New Rules from the Fed. Quantitative Easing to End Soon

The FED Chairman announced a future reduction of bond purchasing and the ultimate ending of Quantitative Easing. An end to excess monetary liquidity. Interest rates surged as stocks fell.


Scottsdale, AZ -- (SBWIRE) -- 06/24/2013 -- Last week FED Chairman Bernanke said that the FED would start to reduced bond purchases, quantitative easing, later this year and end the program sometime next year. There had been talk of a tapering in the news for several weeks. This was a clear statement that Fed policy is shifting. The former target of 6.5% for unemployment and under 2% inflation appears to be less important now. Bernanke mentioned an improving economy and the possibility of 3.5% growth for the economy. This shift in Fed speak is surprising and comes only a short time after reaffirming the prior landmark. Yes we are seeing a small improvement in economic activity, however unemployment continues to be in the mid 7% range. My opinion is that economic growth of 2% to 2.5% is more likely at this time.

The real question is what has caused this shift in FED policy. The answer, in my opinion, is that the FED has come to the realization that there is not going to be any fiscal policy changes from the Congress to stimulate the economy. Monetary policy alone can only do so much to grow the economy. Without a stimulative fiscal policy, pump priming spending by the government. After a time monetary easiness can begin to have a deleterious effect. We may be getting close to that point. Therefor the shift by the Fed. It is a recognition that excess liquidity has been going into financial assets and not into productive assets that increase economic activity and employment. The building of a possible liquidity balloon.

Last week the 10 year Treasury, the bench mark for commercial mortgage lending, went over 2.5%. That was the highest rate in almost two years. The question is what we can expect in the months ahead? This should not be a surprise. We have been saying that the low-interest rates of the last year or more would not continue on indefinitely. However, we do not think that the interest rate market will run away. The FED can not allow things to get out of “control” too much. Yes, we do not expect that we will see the lows again, but we do not expect that things will skyrocket. We are looking to an orderly increase in rates over time. That is the trend in rates will be up in a slow controlled environment. We do expect some retracing in rates over the short-term. What this means to property owners is that you should not delay financing. The direction of the market for interest rates is up and waiting is not prudent said Victor Weintraub, President of First Charter Financial Corporation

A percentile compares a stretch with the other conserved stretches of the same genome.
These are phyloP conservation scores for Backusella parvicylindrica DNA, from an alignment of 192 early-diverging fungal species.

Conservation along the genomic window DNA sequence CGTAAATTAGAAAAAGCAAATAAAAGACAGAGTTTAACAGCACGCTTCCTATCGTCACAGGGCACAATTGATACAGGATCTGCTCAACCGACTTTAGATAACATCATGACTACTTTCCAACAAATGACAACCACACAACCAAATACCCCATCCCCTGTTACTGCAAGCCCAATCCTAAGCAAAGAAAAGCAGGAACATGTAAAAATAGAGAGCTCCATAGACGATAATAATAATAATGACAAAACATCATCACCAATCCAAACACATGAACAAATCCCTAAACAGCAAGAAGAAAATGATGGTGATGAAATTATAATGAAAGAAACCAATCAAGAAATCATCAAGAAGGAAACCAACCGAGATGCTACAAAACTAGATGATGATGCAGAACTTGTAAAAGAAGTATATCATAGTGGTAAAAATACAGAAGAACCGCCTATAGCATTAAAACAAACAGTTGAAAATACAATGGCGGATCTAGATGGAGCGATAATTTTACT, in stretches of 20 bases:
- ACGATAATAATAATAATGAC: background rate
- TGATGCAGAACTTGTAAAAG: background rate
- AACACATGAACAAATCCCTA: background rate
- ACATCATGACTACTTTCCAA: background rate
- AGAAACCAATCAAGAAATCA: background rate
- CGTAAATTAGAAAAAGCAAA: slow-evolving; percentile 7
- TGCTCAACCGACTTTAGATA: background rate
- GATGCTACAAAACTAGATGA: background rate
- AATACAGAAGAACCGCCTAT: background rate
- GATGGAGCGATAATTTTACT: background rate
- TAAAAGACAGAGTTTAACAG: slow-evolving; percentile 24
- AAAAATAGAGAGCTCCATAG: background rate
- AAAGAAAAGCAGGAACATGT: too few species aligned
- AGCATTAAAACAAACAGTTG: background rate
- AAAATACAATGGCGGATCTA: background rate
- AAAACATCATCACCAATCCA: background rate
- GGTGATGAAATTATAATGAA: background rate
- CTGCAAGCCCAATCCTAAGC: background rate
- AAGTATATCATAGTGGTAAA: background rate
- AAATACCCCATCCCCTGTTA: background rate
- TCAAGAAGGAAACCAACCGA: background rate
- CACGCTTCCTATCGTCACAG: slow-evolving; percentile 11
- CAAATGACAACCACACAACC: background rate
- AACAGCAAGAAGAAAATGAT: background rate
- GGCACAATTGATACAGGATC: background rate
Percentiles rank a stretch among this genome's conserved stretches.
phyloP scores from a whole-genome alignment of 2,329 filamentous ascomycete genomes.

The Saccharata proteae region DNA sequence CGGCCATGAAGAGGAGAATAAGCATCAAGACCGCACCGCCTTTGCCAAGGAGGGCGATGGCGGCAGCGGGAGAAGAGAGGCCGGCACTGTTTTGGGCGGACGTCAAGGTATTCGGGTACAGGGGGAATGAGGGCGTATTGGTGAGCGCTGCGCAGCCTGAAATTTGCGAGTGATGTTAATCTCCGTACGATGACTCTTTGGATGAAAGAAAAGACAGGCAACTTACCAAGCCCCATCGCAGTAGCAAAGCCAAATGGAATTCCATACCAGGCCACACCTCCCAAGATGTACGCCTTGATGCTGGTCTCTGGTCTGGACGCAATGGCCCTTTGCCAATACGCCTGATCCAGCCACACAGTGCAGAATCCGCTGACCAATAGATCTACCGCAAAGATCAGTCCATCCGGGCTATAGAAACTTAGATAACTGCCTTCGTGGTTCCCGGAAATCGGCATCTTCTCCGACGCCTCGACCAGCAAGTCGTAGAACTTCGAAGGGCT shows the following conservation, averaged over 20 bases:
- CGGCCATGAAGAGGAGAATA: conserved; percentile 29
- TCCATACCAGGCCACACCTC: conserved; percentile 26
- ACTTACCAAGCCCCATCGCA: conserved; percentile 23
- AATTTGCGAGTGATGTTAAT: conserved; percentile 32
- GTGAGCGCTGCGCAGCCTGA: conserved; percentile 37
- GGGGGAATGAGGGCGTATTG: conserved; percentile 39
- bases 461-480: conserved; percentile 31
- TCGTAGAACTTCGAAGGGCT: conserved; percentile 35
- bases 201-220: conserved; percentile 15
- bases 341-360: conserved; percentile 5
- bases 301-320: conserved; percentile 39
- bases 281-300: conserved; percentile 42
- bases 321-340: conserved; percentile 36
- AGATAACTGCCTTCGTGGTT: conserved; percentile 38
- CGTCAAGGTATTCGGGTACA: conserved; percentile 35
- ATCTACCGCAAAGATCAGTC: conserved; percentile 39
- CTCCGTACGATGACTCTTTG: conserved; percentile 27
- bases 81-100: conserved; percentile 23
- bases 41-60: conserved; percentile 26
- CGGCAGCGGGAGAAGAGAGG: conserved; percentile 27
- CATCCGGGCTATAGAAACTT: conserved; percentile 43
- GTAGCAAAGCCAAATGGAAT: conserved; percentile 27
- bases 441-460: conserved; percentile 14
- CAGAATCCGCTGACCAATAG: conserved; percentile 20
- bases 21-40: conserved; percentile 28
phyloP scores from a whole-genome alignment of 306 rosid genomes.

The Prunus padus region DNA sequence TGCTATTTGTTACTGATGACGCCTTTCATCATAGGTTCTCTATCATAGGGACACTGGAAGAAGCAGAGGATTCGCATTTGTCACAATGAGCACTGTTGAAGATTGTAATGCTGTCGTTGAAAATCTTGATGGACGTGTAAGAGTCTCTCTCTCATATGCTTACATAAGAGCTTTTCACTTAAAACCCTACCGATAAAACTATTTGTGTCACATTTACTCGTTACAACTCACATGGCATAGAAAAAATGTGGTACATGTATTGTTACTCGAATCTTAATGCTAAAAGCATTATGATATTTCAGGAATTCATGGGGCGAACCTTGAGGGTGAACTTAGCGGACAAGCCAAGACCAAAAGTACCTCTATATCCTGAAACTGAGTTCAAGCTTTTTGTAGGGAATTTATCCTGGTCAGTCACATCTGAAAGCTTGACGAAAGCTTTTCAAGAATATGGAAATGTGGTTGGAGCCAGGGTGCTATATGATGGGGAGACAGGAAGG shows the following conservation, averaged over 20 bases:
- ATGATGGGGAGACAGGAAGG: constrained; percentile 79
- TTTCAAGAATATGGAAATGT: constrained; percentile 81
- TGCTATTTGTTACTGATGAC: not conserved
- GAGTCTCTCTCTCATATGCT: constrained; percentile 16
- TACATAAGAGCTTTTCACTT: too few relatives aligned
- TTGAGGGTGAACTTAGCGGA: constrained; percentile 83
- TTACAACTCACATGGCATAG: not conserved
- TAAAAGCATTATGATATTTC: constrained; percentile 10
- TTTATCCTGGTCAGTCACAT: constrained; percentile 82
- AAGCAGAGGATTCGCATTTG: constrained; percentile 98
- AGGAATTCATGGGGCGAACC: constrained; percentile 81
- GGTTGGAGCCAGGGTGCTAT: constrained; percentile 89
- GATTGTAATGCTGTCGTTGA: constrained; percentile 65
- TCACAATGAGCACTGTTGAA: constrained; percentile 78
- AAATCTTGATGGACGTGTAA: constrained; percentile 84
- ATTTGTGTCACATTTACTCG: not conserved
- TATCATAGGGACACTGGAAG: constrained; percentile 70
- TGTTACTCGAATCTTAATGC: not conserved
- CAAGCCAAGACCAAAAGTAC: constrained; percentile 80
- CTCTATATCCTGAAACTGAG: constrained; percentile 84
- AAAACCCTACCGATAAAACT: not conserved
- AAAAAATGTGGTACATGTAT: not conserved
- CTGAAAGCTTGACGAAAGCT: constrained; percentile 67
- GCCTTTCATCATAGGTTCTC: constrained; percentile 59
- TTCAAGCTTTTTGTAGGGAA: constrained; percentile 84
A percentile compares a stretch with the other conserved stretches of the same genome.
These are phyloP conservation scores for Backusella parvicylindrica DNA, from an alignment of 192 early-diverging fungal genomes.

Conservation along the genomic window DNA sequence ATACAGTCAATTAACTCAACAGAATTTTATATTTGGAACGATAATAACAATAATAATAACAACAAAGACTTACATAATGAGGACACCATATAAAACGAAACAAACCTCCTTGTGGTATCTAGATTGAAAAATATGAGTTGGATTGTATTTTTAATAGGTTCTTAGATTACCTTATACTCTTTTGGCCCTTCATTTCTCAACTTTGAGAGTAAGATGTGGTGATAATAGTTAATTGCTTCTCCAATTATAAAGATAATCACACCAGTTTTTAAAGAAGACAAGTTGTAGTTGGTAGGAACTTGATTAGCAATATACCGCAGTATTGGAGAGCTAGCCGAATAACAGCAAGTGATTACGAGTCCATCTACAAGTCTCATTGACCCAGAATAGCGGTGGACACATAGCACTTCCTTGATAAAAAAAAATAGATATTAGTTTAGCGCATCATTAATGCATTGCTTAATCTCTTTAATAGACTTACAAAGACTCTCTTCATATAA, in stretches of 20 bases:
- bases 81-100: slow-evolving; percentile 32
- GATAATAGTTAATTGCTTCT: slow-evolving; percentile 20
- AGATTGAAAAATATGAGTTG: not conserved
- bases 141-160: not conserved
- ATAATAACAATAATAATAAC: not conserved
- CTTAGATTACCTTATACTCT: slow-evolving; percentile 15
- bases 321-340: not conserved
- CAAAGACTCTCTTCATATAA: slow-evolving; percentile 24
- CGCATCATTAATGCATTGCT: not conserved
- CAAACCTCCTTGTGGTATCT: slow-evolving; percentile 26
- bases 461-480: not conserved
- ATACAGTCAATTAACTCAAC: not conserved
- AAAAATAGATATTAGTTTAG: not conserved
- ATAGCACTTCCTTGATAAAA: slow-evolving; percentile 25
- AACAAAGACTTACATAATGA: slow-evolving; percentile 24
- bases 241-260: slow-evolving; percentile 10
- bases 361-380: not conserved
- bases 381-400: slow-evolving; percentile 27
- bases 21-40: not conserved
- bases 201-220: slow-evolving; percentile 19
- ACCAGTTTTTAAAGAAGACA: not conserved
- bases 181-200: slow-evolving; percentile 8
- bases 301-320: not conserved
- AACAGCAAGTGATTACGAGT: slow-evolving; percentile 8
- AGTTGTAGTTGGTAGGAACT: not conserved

So far as other financial assets are concerned, we expect that the direction is down for now for stocks and other financial assets. These have been reeling from the realization by the financial press and some investors that the normal expectations are now changing. It will take real economic growth to stimulate financial assets.

About First Charter Financial Corporation
A leading independent mortgage company conducting business on a nation wide basis. We specialize in arranging financing for commercial properties throughout the US. The projects that we handle include office, retail, multifamily, hospitality and specialty properties. We arrange loans in amounts ranging from a minimum of two million dollars up to as large as 100 million dollars. We maintain relationships with large and small insurance companies, retirement and investment funds, regional, national and multinational banks and we are very active with capital markets funding sources. Victor Weintraub, President of First Charter Financial, is a noted economist and has been in the mortgage business for over forty years. Contact First Charter Financial with your commercial mortgage needs. Email Telephone (480) 970 0990.